Identification of the Antimicrobial Effect of Liquorice Extracts on Gram-Positive Bacteria: Determination of Minimum Inhibitory Concentration and Mechanism of Action Using a luxABCDE Reporter Strain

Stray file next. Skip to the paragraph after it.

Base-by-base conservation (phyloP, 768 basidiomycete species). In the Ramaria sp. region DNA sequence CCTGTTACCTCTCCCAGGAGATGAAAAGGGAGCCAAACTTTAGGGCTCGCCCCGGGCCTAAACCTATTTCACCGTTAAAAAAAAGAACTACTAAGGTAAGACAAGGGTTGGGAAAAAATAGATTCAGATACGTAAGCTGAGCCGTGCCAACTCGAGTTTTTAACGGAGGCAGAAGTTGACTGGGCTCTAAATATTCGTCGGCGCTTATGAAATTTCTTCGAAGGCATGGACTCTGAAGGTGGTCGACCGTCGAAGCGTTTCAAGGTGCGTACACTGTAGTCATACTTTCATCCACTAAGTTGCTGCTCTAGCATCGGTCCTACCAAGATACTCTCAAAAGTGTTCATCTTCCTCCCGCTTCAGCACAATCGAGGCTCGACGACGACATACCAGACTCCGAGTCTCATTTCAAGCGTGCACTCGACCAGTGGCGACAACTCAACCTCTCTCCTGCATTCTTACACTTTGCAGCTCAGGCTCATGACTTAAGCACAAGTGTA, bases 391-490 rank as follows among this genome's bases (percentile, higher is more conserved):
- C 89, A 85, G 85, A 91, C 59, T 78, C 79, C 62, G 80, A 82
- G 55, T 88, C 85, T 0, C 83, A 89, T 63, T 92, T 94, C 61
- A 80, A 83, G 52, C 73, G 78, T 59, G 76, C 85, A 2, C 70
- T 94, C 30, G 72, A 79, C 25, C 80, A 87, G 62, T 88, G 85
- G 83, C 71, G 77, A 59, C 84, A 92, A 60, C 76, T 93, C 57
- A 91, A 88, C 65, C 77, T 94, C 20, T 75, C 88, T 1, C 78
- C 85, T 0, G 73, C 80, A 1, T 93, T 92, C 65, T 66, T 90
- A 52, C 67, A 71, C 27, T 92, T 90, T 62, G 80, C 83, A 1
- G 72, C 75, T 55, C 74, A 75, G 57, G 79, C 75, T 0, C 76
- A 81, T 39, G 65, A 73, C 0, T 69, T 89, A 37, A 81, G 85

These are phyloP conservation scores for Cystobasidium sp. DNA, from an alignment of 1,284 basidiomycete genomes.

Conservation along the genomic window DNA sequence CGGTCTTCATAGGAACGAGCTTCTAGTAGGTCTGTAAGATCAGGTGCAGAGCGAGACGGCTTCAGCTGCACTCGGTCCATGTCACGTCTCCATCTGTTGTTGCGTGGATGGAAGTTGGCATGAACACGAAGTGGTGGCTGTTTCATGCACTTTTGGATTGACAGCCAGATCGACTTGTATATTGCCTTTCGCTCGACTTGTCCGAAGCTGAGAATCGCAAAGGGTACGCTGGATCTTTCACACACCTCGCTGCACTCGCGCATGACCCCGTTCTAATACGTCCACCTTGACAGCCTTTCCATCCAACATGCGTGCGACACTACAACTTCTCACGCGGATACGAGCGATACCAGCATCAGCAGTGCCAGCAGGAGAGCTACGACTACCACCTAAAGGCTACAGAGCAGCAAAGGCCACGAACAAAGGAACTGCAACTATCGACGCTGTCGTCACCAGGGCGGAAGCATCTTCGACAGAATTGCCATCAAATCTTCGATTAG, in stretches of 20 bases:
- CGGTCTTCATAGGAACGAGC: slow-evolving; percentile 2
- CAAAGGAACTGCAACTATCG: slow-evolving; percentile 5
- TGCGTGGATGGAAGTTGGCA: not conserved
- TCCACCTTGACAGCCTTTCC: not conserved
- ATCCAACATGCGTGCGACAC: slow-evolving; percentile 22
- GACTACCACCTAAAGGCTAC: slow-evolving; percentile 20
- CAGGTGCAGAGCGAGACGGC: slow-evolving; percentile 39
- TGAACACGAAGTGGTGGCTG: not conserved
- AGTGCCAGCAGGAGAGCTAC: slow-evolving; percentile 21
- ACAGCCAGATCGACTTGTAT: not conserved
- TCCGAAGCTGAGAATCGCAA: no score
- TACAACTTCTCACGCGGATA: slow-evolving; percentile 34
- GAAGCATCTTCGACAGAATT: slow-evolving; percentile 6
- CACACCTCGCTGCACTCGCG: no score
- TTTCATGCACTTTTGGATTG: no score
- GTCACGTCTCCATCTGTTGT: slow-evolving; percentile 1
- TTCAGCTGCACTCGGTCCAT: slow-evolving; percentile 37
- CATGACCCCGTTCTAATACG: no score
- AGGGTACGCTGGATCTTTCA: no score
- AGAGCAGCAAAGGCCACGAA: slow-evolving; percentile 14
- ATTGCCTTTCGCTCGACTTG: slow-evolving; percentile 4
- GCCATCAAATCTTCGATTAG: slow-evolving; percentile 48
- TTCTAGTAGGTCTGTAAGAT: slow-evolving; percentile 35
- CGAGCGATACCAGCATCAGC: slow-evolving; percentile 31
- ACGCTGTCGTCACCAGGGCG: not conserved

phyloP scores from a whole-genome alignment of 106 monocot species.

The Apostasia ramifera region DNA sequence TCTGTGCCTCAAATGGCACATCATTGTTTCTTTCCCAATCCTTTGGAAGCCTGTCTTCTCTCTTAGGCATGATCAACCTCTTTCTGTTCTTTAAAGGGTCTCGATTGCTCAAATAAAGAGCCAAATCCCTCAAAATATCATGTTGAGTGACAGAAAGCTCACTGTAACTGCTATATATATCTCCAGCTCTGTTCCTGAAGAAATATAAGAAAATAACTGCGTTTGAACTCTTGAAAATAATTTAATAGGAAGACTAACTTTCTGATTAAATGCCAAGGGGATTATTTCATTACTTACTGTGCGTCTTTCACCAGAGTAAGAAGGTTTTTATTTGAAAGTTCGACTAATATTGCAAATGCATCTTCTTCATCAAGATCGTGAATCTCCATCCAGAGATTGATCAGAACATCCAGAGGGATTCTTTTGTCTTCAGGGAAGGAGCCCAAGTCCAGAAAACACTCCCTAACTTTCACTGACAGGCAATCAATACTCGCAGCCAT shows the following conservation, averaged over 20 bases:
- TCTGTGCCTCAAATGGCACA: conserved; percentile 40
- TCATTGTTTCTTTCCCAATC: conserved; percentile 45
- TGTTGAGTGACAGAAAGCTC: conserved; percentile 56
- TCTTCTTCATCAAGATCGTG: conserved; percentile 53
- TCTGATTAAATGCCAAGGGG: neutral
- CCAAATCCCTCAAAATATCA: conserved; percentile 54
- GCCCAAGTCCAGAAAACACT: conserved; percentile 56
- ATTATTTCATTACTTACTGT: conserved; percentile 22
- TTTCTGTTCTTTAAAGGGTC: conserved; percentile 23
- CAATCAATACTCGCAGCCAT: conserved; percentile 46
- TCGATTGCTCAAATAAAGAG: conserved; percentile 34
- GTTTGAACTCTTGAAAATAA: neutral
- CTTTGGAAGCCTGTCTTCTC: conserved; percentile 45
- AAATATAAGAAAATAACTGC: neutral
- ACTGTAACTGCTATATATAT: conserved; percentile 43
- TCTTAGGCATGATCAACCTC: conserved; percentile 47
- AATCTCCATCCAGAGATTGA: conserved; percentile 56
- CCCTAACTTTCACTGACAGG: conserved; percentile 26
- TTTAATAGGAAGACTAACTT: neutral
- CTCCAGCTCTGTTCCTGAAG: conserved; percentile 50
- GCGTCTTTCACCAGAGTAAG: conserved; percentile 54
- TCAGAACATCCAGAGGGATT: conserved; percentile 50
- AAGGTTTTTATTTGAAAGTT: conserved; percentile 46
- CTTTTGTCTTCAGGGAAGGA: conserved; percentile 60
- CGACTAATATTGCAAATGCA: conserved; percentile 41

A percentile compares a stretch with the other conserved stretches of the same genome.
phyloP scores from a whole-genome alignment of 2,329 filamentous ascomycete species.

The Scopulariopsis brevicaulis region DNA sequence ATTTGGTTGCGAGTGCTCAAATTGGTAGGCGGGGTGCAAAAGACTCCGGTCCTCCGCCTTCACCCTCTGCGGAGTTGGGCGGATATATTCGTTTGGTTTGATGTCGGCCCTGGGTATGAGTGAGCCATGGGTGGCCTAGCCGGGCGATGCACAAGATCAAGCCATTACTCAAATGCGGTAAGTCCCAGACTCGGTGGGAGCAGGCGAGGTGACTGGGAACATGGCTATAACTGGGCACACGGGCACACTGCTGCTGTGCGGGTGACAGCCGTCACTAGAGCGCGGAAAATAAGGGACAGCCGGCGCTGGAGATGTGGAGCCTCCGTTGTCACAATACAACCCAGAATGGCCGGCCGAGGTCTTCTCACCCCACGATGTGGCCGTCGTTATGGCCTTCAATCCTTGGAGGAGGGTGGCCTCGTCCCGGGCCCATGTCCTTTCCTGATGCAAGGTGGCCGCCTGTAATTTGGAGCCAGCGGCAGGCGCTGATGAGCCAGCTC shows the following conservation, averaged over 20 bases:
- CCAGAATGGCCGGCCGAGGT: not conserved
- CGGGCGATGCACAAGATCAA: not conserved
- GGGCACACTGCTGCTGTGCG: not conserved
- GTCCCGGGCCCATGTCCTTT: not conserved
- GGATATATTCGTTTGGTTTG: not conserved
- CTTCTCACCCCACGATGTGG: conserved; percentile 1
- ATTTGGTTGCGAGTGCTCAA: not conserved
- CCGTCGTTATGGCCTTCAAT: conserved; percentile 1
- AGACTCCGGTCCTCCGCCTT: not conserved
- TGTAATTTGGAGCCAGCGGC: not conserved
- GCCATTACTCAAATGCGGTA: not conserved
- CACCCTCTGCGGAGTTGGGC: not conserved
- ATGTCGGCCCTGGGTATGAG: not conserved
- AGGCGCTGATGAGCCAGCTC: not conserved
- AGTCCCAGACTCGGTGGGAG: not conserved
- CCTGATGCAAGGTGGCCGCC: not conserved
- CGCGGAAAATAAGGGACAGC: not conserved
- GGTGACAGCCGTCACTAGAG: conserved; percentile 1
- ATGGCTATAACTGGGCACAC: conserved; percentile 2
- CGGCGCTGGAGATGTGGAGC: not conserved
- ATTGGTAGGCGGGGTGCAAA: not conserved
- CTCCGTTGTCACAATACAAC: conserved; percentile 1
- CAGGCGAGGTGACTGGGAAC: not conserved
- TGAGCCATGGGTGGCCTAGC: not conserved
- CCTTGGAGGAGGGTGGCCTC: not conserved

Natural preservatives have been used as alternatives to traditional chemical preservatives; however, a limited number have been commercially developed and many remain to be investigated as sources of safer and effective antimicrobials. In this study, we have been investigating the antimicrobial activity of an extract of Glycyrrhiza glabra (liquorice) that was provided as a waste material from the production of liquorice flavourings for the food industry, and to investigate if this retained the expected antimicrobial activity so it could be used as a natural preservative. Antibacterial activity of liquorice extract was screened for evidence of growth inhibition against eight species of Gram-negative and Gram-positive bacteria, including Listeria monocytogenes, Listeria innocua, Staphylococcus aureus, Enterococcus faecalis and Bacillus subtilis. The Gram-negative bacteria tested include Pseudomonas aeruginosa, Escherichia coli and Salmonella typhimurium but none of these were affected by the extract. In contrast, for all of the Gram-positive bacteria tested, growth was inhibited as monitored using optical density. However parallel studies using viable count indicated that the cells were not killed meaning that the extract was bacteriostatic rather than bacteriocidal. The Minimum Inhibitory Concentration [MIC] and Minimum Bactericidal Concentration [MBC] of the extract was also determined and a concentration of 50 µg ml-1 was found to have a strong bacteriostatic effect on Gram-positive bacteria. Microscopic analysis indicated that there were changes in cell shape suggesting the cell wall was affected. In addition, the use of a reporter strain of Listeria transformed with the bioluminescence genes luxABCDE indicated that cell energy levels were reduced when treated with either 12.5 or 50 µg ml-1 of the extract, with the reduction in light output being proportional to the concentration of the extract used. Together these results suggest that the extract is inhibiting the growth of Gram-positive bacteria only by damaging the cell wall and/or membrane.
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